This is an IDNR photo of a black bear found at an earlier time in Illinois.GODFREY - An Illinois Department of Natural Resources biologist and Godfrey Animal Control Officer Susie Stephan checked for tracks and signs of a black bear after one was spotted in the LaVista Park grass Tuesday morning, but no signs were discovered.

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Stephan said the area was a difficult one to find tracks because of the slope of the terrain and conditions.

“We followed the creek but didn’t find any tracks,” she said. “We were kind of up on top and everything is sloped. We were looking for prints or feces. IDNR said they are thinking about putting out some trail cams in the area and see if they can see anything.”

Stephan said unfortunately there have been multiple bear sightings in Southern Illinois and the wooded areas of Godfrey, and the bluffs are areas that would be conducive for them.

“There are some nice fields where the bear was spotted, and there are a lot of berries back there along a tree line,” she said. “The fields are nice for one to graze in. We want to keep everyone informed and safe, that is our goal.”

Tim Schweizer, a media spokesperson for the IDNR, provided some information about the bear sighting:

“While Illinois does not currently have an active breeding bear population, our neighboring states of Missouri and Wisconsin do,” Schweizer said. “It is not uncommon to see bears from these neighboring states cross briefly into Illinois before returning to their permanent habitat, especially as they look for food and potential mates. If Illinoisans do spot a bear, they should report sightings to local law enforcement or Conservation Police Officers. A full listing of Illinois Conservation Police Officers can be found at https://www2.illinois.gov/dnr/LawEnforcement/Documents/DistrictCPOPhonesAndEmails.pdf."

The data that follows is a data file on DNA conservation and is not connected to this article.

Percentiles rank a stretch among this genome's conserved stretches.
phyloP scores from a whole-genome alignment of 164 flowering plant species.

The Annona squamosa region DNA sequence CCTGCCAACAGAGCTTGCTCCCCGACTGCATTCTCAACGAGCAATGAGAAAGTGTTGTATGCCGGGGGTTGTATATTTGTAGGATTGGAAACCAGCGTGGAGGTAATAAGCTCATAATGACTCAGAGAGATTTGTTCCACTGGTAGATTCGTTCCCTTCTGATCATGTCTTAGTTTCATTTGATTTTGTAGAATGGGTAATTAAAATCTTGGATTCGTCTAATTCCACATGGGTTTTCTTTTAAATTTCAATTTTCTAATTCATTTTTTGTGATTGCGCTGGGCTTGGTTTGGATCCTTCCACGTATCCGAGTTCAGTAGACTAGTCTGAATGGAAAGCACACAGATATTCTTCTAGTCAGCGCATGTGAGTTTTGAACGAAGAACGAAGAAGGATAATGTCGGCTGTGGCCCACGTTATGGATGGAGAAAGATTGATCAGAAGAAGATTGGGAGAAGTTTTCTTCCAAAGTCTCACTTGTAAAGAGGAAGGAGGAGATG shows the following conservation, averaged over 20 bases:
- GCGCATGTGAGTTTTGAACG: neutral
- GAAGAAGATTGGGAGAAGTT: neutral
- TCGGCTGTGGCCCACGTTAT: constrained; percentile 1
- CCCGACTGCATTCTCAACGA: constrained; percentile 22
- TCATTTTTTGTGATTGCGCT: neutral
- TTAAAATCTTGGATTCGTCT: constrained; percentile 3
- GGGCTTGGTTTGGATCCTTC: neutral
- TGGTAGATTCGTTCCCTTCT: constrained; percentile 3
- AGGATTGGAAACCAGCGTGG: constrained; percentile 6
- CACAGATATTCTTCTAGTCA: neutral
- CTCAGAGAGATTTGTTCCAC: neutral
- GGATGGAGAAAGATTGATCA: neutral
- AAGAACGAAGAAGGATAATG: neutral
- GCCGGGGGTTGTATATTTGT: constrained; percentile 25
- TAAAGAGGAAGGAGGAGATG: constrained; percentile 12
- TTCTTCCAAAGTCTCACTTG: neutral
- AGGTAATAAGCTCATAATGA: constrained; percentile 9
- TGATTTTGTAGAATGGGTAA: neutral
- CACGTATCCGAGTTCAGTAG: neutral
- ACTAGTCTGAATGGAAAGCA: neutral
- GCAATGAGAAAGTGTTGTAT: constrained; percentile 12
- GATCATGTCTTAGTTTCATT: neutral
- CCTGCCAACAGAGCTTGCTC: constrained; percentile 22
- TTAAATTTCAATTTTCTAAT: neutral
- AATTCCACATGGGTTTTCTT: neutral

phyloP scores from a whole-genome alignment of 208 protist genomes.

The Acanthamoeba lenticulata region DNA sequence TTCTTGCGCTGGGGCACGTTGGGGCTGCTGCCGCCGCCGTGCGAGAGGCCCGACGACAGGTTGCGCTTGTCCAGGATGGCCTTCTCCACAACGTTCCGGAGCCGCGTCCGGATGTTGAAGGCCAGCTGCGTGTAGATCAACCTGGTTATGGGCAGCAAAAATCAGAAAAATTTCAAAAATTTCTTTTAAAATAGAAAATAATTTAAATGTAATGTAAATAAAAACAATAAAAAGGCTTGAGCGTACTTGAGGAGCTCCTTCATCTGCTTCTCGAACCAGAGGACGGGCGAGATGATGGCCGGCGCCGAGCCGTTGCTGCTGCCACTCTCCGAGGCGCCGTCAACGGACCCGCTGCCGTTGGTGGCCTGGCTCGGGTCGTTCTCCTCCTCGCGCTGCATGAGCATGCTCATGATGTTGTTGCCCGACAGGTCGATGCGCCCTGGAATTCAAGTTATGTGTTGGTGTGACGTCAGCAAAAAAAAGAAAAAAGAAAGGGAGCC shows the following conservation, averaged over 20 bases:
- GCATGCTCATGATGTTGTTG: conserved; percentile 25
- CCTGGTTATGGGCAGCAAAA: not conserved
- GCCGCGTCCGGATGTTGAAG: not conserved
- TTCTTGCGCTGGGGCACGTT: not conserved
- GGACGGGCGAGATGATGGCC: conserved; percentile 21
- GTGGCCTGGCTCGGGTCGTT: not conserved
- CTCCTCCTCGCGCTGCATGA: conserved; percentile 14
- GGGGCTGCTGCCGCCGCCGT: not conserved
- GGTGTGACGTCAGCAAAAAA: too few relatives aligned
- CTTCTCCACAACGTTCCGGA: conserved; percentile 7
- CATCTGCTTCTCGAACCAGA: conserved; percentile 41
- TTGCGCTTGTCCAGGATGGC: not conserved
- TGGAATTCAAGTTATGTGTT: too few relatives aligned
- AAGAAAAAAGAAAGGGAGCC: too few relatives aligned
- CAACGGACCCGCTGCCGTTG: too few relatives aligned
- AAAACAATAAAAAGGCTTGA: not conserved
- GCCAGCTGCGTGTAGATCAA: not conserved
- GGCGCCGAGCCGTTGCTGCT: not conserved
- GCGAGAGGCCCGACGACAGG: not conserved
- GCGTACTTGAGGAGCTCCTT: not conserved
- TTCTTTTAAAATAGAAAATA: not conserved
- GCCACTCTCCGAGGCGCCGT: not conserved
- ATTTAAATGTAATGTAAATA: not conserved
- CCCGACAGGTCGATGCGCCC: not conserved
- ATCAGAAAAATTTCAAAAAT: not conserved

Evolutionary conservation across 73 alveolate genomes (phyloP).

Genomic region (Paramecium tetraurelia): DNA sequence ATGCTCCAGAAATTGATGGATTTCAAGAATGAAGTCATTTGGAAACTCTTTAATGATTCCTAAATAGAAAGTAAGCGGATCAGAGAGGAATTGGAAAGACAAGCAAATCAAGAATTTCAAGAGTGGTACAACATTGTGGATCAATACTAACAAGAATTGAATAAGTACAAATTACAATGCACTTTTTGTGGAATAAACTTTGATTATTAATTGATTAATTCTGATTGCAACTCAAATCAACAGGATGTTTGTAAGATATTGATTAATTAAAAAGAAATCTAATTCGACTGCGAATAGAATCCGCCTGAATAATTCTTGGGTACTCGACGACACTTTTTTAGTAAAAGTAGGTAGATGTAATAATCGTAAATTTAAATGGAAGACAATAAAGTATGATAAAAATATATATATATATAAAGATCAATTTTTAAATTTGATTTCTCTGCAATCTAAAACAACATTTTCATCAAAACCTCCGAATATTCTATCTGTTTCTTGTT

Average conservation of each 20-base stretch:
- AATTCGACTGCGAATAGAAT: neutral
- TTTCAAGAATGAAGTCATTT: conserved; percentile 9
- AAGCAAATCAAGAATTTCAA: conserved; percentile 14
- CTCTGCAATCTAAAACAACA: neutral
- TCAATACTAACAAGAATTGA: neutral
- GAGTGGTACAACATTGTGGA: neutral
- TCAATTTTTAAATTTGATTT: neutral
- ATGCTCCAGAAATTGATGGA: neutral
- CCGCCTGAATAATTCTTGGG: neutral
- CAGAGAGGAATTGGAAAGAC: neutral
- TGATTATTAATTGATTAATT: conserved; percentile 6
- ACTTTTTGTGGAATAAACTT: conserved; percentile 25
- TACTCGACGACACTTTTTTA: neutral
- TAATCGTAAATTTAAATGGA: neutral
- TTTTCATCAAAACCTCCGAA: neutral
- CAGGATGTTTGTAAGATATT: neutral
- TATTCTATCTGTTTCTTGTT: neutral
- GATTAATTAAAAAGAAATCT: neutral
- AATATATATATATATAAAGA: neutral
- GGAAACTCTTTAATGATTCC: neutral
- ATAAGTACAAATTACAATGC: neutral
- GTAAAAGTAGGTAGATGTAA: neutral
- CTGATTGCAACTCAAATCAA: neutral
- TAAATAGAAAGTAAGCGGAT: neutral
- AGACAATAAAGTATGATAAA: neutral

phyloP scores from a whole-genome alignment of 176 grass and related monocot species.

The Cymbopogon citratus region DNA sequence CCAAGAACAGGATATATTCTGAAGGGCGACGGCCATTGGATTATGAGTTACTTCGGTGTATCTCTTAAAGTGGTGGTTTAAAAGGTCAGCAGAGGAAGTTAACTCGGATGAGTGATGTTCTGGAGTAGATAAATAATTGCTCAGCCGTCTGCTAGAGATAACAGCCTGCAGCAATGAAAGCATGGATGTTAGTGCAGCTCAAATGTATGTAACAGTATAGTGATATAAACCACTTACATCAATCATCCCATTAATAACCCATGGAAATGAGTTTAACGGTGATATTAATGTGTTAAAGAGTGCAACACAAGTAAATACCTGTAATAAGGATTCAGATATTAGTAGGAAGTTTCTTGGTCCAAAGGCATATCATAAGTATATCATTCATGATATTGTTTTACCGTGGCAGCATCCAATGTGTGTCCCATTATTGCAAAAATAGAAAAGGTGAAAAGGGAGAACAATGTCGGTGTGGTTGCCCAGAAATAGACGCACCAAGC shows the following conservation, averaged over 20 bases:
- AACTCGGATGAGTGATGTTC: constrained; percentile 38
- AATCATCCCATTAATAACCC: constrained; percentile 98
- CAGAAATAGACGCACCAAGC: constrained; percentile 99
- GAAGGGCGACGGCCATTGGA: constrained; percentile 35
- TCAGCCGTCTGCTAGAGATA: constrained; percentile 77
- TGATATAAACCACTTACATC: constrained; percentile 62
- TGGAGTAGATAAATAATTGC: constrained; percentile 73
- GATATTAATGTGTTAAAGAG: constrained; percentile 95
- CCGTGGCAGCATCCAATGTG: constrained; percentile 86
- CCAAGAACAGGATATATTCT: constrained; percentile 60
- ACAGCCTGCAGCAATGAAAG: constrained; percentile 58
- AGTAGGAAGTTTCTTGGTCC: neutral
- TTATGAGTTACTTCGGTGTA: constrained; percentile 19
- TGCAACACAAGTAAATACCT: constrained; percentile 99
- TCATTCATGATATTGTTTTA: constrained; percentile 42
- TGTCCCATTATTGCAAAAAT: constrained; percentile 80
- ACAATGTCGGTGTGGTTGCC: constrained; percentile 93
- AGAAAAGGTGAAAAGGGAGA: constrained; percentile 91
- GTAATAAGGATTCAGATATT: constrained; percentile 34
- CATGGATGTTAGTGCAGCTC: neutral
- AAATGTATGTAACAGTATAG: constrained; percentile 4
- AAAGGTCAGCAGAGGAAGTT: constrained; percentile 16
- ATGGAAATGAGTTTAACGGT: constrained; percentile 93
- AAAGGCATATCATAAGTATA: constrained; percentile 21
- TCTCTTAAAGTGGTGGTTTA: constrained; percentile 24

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Additionally, Schweizer said it is important to remember:

Bears are a protected species in Illinois.

Give bears plenty of space and admire them from afar; do not feed them, and do not approach them. You can find additional information at https://bearwise.org/six-outdoor-bearwise-basics/

Contact your local IDNR District Wildlife Biologist. Find contact information at https://www.wildlifeillinois.org/sightings/report/

Stephan stressed that the Madison County Sheriff's Office in Godfrey also knows to contact IDNR Conservation Police with any sighting and how to handle the situation.

What to Do If You See a Black Bear

If you see a black bear, do not run. Do not surprise the bear. Make noise to ensure that the bear is aware of your presence. A black bear is not likely to attack a person unless it feels trapped or provoked. Respect the bear’s space, and do not approach the animal. If the bear sees you, stand your ground; look as large as possible by standing up straight and putting your arms up in the air, and slowly back away.


If possible, go inside a building or get into a vehicle. Black bears display two types of behavior — defensive and offensive. A bear may swat at the ground or surrounding vegetation, lunge toward you, vocalize, blow air out of its mouth, or pop its jaws. These defensive behaviors are used to warn you to move away. Slowly back away from the bear. With offensive behavior, the bear will move towards you quickly. If you have food with you, drop the food, and keep moving away from the bear. If a black bear makes contact with you, always try to fight it off. Do not play dead.

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